After five decades of obscurity, the Kansas City Chiefs were finally able to transition into the NFL limelight. As a reference point, the Chiefs went 46 years (1969 to 2015) without a playoff game victory. Before that, one year earlier, in their seventh season, the 1969 Chiefs racked up an 11–3 season record, won all their playoff games, and capped it off by beating the heavily favored Minnesota Vikings in Super Bowl IV.
While there has been a lot of focus on Andy Reid's coaching and Patrick Mahomes QB talent, less has been said about the general manager (GM) Brett Veach's contribution to building a Super Bowl team. While coach Reid's ability to connect with players and design plays that work for them, Veach has played a crucial role in bringing talent through the front door. Before taking on the mantle of the Chief's GM, Veach was personnel director, which served well as a spot for him to be groomed for the position.
Beyond transforming the team's personnel these past five years as the GM a couple of years ago, Brett got ahead of the daunting task of navigating the team through its potential salary cap issue. The NFL's most dynamic receiver, Tyreek Hill (Cheetah), had made it clear that he was expecting a contract reflecting his status. Rather than letting such a deal force the Chiefs to put all their eggs in one basket, Veach and Reid went to work to reinvent the team by transforming it to be positionless. As a guest on ArrowTechPride, Brett clarified their strategy: “It's speed, which goes with the player's aptitude to be able to come in and learn plays coach [Reid] likes. Coach Reid likes to create matchup problems and he likes offensive players that can play multiple positions, so if he wants to get to a player or a look that's successful, it doesn't have to be that same player running that play. We like receivers that can play inside and outside, and we like running backs that can play in the slot, so anytime you get speed and versatility, those guys are high on my priority list.”
Using Patrick Mahome's QB skills as their foundation, Reid and Veach work together to design a game plan independent of the rest of the individuals of that offense. This approach not only helped the Chiefs navigate the future without the Cheetah but will also help them work through other up-and-coming cap challenges in the future.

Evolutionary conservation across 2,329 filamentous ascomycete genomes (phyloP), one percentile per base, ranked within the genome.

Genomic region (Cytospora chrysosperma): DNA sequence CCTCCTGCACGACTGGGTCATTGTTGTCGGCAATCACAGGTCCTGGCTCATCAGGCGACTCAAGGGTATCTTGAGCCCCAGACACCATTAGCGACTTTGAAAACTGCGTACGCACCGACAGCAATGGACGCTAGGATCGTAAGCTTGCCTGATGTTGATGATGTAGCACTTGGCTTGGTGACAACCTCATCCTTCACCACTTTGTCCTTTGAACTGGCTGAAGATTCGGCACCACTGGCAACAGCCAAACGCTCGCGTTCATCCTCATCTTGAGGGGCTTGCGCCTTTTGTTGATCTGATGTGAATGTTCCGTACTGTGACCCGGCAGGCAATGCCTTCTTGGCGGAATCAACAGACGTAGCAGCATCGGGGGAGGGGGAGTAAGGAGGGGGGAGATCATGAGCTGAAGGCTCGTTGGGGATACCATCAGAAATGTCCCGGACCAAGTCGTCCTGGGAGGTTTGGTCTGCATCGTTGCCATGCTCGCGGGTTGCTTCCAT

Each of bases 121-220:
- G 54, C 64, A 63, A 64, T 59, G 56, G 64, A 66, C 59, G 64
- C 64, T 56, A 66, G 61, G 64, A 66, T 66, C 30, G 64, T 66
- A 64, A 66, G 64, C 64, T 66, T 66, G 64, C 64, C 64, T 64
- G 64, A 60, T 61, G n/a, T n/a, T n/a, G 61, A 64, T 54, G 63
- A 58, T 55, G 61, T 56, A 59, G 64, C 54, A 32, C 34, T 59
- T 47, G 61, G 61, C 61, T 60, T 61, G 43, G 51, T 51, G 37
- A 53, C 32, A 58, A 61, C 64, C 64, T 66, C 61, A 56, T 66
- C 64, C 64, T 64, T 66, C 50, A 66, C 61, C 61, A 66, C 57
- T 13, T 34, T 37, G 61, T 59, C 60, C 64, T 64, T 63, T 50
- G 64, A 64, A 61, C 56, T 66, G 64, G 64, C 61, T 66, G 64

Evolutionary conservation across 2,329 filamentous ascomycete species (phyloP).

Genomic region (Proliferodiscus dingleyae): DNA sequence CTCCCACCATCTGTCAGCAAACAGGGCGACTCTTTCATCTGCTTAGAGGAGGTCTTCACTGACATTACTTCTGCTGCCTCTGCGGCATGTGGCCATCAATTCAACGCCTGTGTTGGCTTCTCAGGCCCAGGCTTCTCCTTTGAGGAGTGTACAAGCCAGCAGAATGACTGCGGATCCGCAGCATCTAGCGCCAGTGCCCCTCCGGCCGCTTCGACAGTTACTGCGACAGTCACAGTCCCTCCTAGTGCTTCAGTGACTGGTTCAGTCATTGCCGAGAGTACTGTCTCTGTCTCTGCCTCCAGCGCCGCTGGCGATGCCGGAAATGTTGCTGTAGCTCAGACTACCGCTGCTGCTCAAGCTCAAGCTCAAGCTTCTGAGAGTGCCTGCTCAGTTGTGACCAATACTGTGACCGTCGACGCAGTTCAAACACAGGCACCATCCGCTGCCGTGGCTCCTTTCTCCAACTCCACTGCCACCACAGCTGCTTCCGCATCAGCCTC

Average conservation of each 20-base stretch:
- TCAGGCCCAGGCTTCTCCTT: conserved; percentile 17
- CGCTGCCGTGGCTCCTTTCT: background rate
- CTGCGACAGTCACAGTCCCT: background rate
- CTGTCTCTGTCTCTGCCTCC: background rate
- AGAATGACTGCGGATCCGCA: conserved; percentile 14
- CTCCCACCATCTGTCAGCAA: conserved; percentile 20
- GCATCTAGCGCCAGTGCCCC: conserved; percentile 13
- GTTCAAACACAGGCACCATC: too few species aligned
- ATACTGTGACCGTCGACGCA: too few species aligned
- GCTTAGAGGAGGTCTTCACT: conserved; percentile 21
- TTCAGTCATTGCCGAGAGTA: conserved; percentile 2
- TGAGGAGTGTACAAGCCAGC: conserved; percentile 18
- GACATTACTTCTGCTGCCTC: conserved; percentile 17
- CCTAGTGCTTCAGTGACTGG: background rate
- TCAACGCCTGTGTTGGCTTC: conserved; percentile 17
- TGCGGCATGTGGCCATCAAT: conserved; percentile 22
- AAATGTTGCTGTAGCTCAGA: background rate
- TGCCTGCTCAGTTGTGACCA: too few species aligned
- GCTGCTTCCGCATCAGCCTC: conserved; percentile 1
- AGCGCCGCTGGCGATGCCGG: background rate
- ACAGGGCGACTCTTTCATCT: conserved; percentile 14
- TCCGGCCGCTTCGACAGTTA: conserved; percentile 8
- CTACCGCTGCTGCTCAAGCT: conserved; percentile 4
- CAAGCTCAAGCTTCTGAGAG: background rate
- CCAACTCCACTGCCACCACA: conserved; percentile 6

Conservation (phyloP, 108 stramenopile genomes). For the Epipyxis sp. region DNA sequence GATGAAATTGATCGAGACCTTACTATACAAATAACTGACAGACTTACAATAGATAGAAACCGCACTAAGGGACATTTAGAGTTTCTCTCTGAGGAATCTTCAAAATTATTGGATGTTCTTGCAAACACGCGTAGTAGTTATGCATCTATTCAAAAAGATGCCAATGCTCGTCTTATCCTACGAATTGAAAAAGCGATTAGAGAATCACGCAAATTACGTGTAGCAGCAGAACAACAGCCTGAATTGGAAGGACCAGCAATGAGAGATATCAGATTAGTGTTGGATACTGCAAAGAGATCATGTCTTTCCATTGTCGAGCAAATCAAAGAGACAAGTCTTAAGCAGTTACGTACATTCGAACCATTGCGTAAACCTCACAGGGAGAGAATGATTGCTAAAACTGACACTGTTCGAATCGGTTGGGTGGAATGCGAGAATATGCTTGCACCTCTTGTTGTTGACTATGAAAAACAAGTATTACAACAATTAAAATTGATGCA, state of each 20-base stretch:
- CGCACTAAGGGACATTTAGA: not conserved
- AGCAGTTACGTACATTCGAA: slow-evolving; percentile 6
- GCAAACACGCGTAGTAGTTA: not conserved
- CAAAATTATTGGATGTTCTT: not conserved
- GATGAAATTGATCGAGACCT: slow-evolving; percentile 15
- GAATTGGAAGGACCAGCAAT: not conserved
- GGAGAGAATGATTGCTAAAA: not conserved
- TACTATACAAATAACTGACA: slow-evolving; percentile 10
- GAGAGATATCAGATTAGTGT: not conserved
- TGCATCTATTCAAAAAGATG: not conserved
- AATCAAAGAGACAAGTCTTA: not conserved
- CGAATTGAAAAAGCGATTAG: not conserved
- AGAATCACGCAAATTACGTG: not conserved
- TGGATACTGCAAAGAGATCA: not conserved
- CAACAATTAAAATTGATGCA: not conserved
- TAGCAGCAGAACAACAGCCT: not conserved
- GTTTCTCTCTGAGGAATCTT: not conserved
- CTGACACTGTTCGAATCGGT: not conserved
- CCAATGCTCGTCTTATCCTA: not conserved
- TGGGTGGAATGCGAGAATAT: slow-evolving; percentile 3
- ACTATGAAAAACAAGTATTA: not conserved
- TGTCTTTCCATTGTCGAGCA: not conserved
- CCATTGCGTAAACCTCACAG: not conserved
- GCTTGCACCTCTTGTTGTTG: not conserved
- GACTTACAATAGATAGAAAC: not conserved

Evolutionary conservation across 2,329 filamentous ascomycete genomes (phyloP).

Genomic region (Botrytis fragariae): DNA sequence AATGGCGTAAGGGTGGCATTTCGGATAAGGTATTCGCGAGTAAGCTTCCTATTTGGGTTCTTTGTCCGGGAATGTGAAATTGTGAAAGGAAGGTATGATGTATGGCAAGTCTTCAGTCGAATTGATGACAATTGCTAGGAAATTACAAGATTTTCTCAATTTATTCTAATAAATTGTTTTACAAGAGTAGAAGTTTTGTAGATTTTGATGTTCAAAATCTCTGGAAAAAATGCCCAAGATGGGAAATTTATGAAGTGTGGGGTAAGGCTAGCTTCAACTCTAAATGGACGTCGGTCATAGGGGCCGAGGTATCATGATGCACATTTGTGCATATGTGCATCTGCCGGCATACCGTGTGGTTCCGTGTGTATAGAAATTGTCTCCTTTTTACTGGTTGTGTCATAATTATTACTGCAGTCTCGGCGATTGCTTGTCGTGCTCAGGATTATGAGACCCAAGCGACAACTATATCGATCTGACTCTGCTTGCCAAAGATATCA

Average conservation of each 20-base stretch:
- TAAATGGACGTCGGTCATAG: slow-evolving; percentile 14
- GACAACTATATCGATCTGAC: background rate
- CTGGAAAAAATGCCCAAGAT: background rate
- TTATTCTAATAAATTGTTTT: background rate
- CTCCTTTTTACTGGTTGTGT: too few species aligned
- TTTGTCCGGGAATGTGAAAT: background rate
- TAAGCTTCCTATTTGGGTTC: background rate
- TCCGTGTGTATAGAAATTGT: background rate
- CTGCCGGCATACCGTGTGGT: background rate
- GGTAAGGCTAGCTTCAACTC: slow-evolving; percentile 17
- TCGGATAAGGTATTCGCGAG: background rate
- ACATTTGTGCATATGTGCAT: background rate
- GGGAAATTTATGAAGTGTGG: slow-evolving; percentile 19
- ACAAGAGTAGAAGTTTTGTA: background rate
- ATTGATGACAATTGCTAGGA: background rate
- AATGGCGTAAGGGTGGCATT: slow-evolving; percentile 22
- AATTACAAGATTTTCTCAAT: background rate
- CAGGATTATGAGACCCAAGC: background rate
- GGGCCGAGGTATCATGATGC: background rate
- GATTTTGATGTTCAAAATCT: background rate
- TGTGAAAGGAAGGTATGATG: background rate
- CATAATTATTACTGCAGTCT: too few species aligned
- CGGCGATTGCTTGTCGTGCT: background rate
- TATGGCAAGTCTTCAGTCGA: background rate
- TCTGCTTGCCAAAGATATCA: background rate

Meet The IGA Team
Like team sports such as football, successful identity governance requires participation and follow-through from several vital participants.
While ideally, Identity Governance initiatives have executive sponsorship (typically a chief compliance officer, CISO, or CIO) as the IT Director or Manager, you have the specific responsibility of playing QB as you direct the greater team. The typical team consists of personae like these:
IGA Administrator – has the ongoing responsibility for management and maintenance of the IGA deployment. In addition to the day-to-day care and feeding, they must work with the business stakeholders to translate business needs into product policy.
Solution Architect – works with the other personae to set policy for who should have access and what level of access (what permissions/entitlements). They often are responsible for defining appropriate change control processes and procedures. They also ensure that the software supports and/or adheres to current company standards (both software and security standards).
Compliance Manager – needs to work with the other personae to ensure the level of access to applications and data adheres to compliance policy. To do this, they work with change management to ensure any changes in access policy (applications and data) do not violate any compliance mandates. They fight the constant challenge of keeping up to date with the plethora of regulations around the globe and what impact/potential impact they may have on the organization.
Application Owners – This role works with IT and the consumers of their information to set policies for who should have access and what level of access (what permissions/entitlements). Together they define what appropriate access is and isn’t. Either they themselves or the IT folks they work with also need to be conversant on who should have privileged access to their applications.
End users and their advocates to the IGA team – these representatives work with IT and application owners to set policy for who should have access and what level of entitlements and other identity lifecycle events need to be implemented either initially or road mapped. They’ll likely help the compliance manager understand the levels of access that are needed.
Except for the IGA Administrator and compliance manager, identity governance isn’t any of these folks' full-time responsibility. In fact, it competes with their daily routine. While hopefully, it’s one of the executive sponsor’s top priorities, it may not be.
Helping the Team Reach Their Potential
If you’re reading this blog, you likely know yourself or through others that identity governance projects too often fall by the wayside, which is why I’m so thrilled in a couple of weeks to have Jim Montgomery from Trivir as a guest to talk about tips, tricks, and critical success factors needed for a triumphant deployment in this webinar, Scaling IGA to Cover the Whole Enterprise, on March 14. Jim brings a decade of experience helping organizations successfully deploy identity governance across a wide variety of environments. Jim does for identity governance what the Veach/Reid did for the Chiefs. He knows how to help you recruit the right players needed for a successful identity governance initiative as well as how to help you best utilize their talent.
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